Author(s): Herbert P. Bix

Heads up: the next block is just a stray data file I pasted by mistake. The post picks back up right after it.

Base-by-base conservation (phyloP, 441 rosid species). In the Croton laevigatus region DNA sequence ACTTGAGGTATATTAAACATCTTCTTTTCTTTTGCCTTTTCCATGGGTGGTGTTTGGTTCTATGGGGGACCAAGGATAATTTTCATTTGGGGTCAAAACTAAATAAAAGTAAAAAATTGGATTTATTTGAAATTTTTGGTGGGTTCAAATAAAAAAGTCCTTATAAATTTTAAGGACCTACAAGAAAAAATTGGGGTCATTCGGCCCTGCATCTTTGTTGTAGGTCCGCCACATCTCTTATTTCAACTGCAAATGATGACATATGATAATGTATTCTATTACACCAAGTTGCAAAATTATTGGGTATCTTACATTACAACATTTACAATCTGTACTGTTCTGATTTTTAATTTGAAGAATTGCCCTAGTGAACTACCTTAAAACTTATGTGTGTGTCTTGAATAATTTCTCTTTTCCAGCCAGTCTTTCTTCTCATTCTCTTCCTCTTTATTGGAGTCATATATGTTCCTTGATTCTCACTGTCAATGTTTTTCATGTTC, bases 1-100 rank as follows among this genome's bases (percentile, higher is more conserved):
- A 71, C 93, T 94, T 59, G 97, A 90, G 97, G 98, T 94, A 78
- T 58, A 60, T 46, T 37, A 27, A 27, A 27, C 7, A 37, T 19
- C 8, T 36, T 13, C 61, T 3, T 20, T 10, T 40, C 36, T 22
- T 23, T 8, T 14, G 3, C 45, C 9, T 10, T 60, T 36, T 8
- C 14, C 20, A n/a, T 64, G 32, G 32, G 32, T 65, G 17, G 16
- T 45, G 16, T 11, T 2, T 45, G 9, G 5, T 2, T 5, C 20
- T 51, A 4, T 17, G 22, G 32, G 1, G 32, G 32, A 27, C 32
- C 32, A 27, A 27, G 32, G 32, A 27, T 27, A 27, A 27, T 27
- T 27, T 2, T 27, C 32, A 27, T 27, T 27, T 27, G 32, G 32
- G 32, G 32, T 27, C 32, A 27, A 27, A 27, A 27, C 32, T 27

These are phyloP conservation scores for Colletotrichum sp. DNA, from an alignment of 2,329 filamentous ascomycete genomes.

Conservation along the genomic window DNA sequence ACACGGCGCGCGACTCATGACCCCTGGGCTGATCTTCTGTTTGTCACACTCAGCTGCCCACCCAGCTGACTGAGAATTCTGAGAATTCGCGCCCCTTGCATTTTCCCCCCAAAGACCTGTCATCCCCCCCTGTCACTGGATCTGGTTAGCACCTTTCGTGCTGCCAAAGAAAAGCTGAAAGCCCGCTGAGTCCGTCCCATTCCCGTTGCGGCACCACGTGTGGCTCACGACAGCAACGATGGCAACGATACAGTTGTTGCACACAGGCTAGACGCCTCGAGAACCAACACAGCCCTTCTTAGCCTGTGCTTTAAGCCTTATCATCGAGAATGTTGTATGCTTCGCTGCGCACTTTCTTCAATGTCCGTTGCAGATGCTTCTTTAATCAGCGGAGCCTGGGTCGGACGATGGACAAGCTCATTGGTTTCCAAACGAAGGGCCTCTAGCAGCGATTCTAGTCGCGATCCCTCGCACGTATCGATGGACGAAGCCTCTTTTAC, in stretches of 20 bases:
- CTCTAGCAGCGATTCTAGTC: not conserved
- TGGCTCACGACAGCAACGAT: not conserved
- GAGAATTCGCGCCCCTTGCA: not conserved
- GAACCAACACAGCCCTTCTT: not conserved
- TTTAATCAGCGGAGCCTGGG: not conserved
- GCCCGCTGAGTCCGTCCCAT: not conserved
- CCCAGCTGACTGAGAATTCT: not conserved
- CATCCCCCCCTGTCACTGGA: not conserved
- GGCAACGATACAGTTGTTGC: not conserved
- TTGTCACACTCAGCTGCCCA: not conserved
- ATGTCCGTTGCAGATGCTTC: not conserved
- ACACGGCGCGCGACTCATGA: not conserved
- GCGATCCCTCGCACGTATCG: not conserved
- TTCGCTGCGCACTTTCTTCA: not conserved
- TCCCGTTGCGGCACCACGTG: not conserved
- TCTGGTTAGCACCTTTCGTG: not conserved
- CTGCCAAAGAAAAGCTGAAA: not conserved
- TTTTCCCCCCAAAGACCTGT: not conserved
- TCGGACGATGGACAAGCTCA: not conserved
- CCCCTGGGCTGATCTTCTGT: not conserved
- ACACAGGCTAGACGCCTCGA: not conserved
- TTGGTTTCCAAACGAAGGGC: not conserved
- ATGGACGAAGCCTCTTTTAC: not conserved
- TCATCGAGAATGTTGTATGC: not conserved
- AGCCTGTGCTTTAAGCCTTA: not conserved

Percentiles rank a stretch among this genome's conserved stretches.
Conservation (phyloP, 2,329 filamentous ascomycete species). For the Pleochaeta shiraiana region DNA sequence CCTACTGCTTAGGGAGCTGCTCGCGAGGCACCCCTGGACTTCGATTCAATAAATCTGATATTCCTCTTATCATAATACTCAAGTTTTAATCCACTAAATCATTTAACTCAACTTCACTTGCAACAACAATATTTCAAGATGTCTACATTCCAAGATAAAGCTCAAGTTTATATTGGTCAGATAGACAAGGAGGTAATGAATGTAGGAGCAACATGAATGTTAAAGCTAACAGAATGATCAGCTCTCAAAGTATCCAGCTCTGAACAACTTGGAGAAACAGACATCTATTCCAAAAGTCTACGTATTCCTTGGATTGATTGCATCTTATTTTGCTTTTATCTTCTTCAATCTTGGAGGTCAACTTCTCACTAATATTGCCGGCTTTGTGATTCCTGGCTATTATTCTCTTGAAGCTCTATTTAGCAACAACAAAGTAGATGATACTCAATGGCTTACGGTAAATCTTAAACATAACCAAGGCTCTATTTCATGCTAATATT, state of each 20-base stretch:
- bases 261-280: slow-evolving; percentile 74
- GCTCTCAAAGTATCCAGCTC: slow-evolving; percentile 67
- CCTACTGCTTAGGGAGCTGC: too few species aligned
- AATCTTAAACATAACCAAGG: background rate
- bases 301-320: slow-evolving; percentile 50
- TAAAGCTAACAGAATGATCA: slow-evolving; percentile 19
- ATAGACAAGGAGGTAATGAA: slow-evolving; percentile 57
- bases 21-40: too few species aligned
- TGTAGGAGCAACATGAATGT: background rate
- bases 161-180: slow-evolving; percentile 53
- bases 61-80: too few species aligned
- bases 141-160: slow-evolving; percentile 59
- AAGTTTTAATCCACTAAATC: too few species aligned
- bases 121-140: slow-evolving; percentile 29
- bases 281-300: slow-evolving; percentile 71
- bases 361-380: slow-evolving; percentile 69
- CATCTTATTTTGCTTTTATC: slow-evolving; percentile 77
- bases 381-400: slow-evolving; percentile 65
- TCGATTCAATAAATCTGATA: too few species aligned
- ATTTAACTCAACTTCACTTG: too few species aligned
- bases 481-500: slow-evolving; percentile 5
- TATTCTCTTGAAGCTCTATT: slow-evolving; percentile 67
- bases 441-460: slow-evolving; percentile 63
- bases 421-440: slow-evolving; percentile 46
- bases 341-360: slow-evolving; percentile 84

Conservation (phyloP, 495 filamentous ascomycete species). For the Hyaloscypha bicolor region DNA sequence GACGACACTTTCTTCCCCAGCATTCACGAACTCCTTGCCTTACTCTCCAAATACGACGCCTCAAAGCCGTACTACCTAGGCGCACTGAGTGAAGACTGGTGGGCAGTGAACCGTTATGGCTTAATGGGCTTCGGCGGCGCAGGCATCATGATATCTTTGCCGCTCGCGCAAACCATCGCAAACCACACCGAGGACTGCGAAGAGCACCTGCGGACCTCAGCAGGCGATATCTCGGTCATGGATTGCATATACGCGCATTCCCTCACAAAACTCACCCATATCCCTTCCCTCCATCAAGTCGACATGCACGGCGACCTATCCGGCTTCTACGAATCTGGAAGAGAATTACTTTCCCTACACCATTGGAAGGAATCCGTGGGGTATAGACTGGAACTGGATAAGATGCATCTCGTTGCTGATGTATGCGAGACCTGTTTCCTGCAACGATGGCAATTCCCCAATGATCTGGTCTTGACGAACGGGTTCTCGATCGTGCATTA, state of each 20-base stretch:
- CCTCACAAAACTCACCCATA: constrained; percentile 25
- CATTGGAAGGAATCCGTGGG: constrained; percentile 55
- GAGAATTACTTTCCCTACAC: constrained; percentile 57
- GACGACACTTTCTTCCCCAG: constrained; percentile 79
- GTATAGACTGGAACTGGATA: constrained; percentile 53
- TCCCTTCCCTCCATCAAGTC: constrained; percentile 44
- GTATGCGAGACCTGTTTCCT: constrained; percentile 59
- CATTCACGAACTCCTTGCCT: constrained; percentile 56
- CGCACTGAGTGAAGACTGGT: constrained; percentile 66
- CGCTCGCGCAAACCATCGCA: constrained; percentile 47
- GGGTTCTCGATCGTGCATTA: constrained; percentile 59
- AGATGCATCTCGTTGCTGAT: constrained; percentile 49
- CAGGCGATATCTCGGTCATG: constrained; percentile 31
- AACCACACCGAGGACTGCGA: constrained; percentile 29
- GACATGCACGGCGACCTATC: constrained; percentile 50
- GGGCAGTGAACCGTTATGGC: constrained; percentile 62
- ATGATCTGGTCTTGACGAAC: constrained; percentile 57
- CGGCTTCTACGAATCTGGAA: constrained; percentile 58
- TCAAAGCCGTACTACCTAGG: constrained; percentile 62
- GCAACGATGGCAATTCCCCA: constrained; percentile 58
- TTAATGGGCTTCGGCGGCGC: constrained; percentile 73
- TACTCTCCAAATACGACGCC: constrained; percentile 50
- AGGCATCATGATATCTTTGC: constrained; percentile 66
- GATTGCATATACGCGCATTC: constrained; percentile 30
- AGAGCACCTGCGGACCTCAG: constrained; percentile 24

Winner of the Pulitzer PrizeIn this groundbreaking biography of the Japanese emperor Hirohito, Herbert P. Bix offers the first complete, unvarnished look at the enigmatic leader whose sixty-three-year reign ushered Japan into the modern world. Never before has the full life of this controversial figure been revealed with such clarity and vividness. Bix shows what it was like to be trained from birth for a lone position at the apex of the nation's political hierarchy and as a revered symbol of divine status. Influenced by an unusual combination of the Japanese imperial tradition and a modern scientific worldview, the young emperor gradually evolves into his preeminent role, aligning himself with the growing ultranationalist movement, perpetuating a cult of religious emperor worship, resisting attempts to curb his power, and all the while burnishing his image as a reluctant, passive monarch. Here we see Hirohito as he truly was: a man of strong will and real authority.Supported by a vast array of previously untapped primary documents, Hirohito and the Making of Modern Japan is perhaps most illuminating in lifting the veil on the mythology surrounding the emperor's impact on the world stage. Focusing closely on Hirohito's interactions with his advisers and successive Japanese governments, Bix sheds new light on the causes of the China War in 1937 and the start of the Asia-Pacific War in 1941. And while conventional wisdom has had it that the nation's increasing foreign aggression was driven and maintained not by the emperor but by an elite group of Japanese militarists, the reality, as witnessed here, is quite different. Bix documents in detail the strong, decisive role Hirohito played in wartime operations, from the takeover of Manchuria in 1931 through the attack on Pearl Harbor and ultimately the fateful decision in 1945 to accede to an unconditional surrender. In fact, the emperor stubbornly prolonged the war effort and then used the horrifying bombings of Hiroshima and Nagasaki, together with the Soviet entrance into the war, as his exit strategy from a no-win situation. From the moment of capitulation, we see how American and Japanese leaders moved to justify the retention of Hirohito as emperor by whitewashing his wartime role and reshaping the historical consciousness of the Japanese people. The key to this strategy was Hirohito's alliance with General MacArthur, who helped him maintain his stature and shed his militaristic image, while MacArthur used the emperor as a figurehead to assist him in converting Japan into a peaceful nation. Their partnership ensured that the emperor's image would loom large over the postwar years and later decades, as Japan began to make its way in the modern age and struggled -- as it still does -- to come to terms with its past.Until the very end of a career that embodied the conflicting aims of Japan's development as a nation, Hirohito remained preoccupied with politics and with his place in history. Hirohito and the Making of Modern Japan provides the definitive account of his rich life and legacy. Meticulously researched and utterly engaging, this book is proof that the history of twentieth-century Japan cannot be understood apart from the life of its most remarkable and enduring leader.